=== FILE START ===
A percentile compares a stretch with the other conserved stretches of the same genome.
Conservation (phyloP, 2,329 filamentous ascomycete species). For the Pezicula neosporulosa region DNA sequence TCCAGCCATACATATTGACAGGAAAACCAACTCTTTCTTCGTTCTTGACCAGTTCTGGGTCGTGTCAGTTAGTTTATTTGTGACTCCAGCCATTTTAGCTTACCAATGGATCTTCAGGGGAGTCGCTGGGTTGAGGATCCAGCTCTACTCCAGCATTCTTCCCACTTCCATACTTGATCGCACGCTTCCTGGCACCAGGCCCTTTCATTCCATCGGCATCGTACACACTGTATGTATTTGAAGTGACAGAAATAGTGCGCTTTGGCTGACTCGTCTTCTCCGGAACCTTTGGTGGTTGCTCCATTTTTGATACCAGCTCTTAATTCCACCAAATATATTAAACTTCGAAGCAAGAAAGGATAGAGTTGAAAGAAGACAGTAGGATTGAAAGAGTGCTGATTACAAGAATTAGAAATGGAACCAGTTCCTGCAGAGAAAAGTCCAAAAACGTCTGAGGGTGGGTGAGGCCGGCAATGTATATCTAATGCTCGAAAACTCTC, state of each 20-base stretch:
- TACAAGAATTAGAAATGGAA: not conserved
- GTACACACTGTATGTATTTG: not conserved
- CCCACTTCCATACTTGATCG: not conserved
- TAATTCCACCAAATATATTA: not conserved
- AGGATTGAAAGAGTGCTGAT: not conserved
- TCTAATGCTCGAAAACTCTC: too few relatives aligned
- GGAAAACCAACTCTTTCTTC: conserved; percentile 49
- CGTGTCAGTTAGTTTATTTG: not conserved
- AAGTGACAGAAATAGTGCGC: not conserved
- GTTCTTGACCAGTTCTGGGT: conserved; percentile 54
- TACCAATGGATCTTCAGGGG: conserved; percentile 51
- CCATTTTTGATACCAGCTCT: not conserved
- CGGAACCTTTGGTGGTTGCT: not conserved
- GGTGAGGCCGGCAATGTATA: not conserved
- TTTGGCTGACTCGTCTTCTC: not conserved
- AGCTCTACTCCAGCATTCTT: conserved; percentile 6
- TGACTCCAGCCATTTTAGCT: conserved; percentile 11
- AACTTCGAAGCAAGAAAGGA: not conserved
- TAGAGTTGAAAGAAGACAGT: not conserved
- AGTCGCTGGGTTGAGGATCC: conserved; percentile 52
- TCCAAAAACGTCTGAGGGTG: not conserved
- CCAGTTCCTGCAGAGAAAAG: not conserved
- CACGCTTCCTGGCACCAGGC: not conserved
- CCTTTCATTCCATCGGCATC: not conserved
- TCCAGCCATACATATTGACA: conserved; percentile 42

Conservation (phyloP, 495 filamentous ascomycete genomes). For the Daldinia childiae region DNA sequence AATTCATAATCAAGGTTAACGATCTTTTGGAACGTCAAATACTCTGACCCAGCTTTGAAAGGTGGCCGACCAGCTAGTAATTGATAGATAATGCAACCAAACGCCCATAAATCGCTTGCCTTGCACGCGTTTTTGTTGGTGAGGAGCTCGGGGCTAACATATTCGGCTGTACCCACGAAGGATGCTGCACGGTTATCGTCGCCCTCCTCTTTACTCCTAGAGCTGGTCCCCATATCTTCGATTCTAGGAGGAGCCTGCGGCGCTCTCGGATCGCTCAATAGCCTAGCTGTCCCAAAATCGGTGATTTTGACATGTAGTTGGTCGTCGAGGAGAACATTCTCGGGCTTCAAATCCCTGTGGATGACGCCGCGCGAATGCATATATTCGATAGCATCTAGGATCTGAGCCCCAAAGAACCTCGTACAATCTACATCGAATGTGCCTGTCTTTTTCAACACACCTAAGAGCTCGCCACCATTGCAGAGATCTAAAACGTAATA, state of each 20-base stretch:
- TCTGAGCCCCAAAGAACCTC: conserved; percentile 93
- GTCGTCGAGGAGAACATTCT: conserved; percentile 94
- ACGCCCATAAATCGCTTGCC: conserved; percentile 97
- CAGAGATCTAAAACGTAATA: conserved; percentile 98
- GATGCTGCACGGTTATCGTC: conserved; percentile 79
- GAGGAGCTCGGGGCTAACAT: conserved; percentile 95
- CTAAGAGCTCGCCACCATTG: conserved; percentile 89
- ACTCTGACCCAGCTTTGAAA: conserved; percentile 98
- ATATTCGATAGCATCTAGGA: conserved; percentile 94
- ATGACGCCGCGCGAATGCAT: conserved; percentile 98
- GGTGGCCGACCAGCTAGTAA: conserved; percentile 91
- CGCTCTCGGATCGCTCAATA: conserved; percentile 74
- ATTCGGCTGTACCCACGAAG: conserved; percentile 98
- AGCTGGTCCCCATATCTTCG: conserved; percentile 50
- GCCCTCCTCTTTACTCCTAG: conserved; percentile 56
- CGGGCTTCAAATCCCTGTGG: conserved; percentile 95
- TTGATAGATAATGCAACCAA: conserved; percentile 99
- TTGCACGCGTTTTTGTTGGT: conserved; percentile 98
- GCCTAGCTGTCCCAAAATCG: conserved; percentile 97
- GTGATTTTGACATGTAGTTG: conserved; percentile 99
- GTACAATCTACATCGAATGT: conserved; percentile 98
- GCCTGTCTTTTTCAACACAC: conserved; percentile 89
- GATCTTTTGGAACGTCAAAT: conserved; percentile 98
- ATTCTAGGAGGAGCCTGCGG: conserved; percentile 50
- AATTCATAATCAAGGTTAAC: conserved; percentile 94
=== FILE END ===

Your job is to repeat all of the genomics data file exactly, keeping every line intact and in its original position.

A percentile compares a stretch with the other conserved stretches of the same genome.
Conservation (phyloP, 2,329 filamentous ascomycete species). For the Pezicula neosporulosa region DNA sequence TCCAGCCATACATATTGACAGGAAAACCAACTCTTTCTTCGTTCTTGACCAGTTCTGGGTCGTGTCAGTTAGTTTATTTGTGACTCCAGCCATTTTAGCTTACCAATGGATCTTCAGGGGAGTCGCTGGGTTGAGGATCCAGCTCTACTCCAGCATTCTTCCCACTTCCATACTTGATCGCACGCTTCCTGGCACCAGGCCCTTTCATTCCATCGGCATCGTACACACTGTATGTATTTGAAGTGACAGAAATAGTGCGCTTTGGCTGACTCGTCTTCTCCGGAACCTTTGGTGGTTGCTCCATTTTTGATACCAGCTCTTAATTCCACCAAATATATTAAACTTCGAAGCAAGAAAGGATAGAGTTGAAAGAAGACAGTAGGATTGAAAGAGTGCTGATTACAAGAATTAGAAATGGAACCAGTTCCTGCAGAGAAAAGTCCAAAAACGTCTGAGGGTGGGTGAGGCCGGCAATGTATATCTAATGCTCGAAAACTCTC, state of each 20-base stretch:
- TACAAGAATTAGAAATGGAA: not conserved
- GTACACACTGTATGTATTTG: not conserved
- CCCACTTCCATACTTGATCG: not conserved
- TAATTCCACCAAATATATTA: not conserved
- AGGATTGAAAGAGTGCTGAT: not conserved
- TCTAATGCTCGAAAACTCTC: too few relatives aligned
- GGAAAACCAACTCTTTCTTC: conserved; percentile 49
- CGTGTCAGTTAGTTTATTTG: not conserved
- AAGTGACAGAAATAGTGCGC: not conserved
- GTTCTTGACCAGTTCTGGGT: conserved; percentile 54
- TACCAATGGATCTTCAGGGG: conserved; percentile 51
- CCATTTTTGATACCAGCTCT: not conserved
- CGGAACCTTTGGTGGTTGCT: not conserved
- GGTGAGGCCGGCAATGTATA: not conserved
- TTTGGCTGACTCGTCTTCTC: not conserved
- AGCTCTACTCCAGCATTCTT: conserved; percentile 6
- TGACTCCAGCCATTTTAGCT: conserved; percentile 11
- AACTTCGAAGCAAGAAAGGA: not conserved
- TAGAGTTGAAAGAAGACAGT: not conserved
- AGTCGCTGGGTTGAGGATCC: conserved; percentile 52
- TCCAAAAACGTCTGAGGGTG: not conserved
- CCAGTTCCTGCAGAGAAAAG: not conserved
- CACGCTTCCTGGCACCAGGC: not conserved
- CCTTTCATTCCATCGGCATC: not conserved
- TCCAGCCATACATATTGACA: conserved; percentile 42

Conservation (phyloP, 495 filamentous ascomycete genomes). For the Daldinia childiae region DNA sequence AATTCATAATCAAGGTTAACGATCTTTTGGAACGTCAAATACTCTGACCCAGCTTTGAAAGGTGGCCGACCAGCTAGTAATTGATAGATAATGCAACCAAACGCCCATAAATCGCTTGCCTTGCACGCGTTTTTGTTGGTGAGGAGCTCGGGGCTAACATATTCGGCTGTACCCACGAAGGATGCTGCACGGTTATCGTCGCCCTCCTCTTTACTCCTAGAGCTGGTCCCCATATCTTCGATTCTAGGAGGAGCCTGCGGCGCTCTCGGATCGCTCAATAGCCTAGCTGTCCCAAAATCGGTGATTTTGACATGTAGTTGGTCGTCGAGGAGAACATTCTCGGGCTTCAAATCCCTGTGGATGACGCCGCGCGAATGCATATATTCGATAGCATCTAGGATCTGAGCCCCAAAGAACCTCGTACAATCTACATCGAATGTGCCTGTCTTTTTCAACACACCTAAGAGCTCGCCACCATTGCAGAGATCTAAAACGTAATA, state of each 20-base stretch:
- TCTGAGCCCCAAAGAACCTC: conserved; percentile 93
- GTCGTCGAGGAGAACATTCT: conserved; percentile 94
- ACGCCCATAAATCGCTTGCC: conserved; percentile 97
- CAGAGATCTAAAACGTAATA: conserved; percentile 98
- GATGCTGCACGGTTATCGTC: conserved; percentile 79
- GAGGAGCTCGGGGCTAACAT: conserved; percentile 95
- CTAAGAGCTCGCCACCATTG: conserved; percentile 89
- ACTCTGACCCAGCTTTGAAA: conserved; percentile 98
- ATATTCGATAGCATCTAGGA: conserved; percentile 94
- ATGACGCCGCGCGAATGCAT: conserved; percentile 98
- GGTGGCCGACCAGCTAGTAA: conserved; percentile 91
- CGCTCTCGGATCGCTCAATA: conserved; percentile 74
- ATTCGGCTGTACCCACGAAG: conserved; percentile 98
- AGCTGGTCCCCATATCTTCG: conserved; percentile 50
- GCCCTCCTCTTTACTCCTAG: conserved; percentile 56
- CGGGCTTCAAATCCCTGTGG: conserved; percentile 95
- TTGATAGATAATGCAACCAA: conserved; percentile 99
- TTGCACGCGTTTTTGTTGGT: conserved; percentile 98
- GCCTAGCTGTCCCAAAATCG: conserved; percentile 97
- GTGATTTTGACATGTAGTTG: conserved; percentile 99
- GTACAATCTACATCGAATGT: conserved; percentile 98
- GCCTGTCTTTTTCAACACAC: conserved; percentile 89
- GATCTTTTGGAACGTCAAAT: conserved; percentile 98
- ATTCTAGGAGGAGCCTGCGG: conserved; percentile 50
- AATTCATAATCAAGGTTAAC: conserved; percentile 94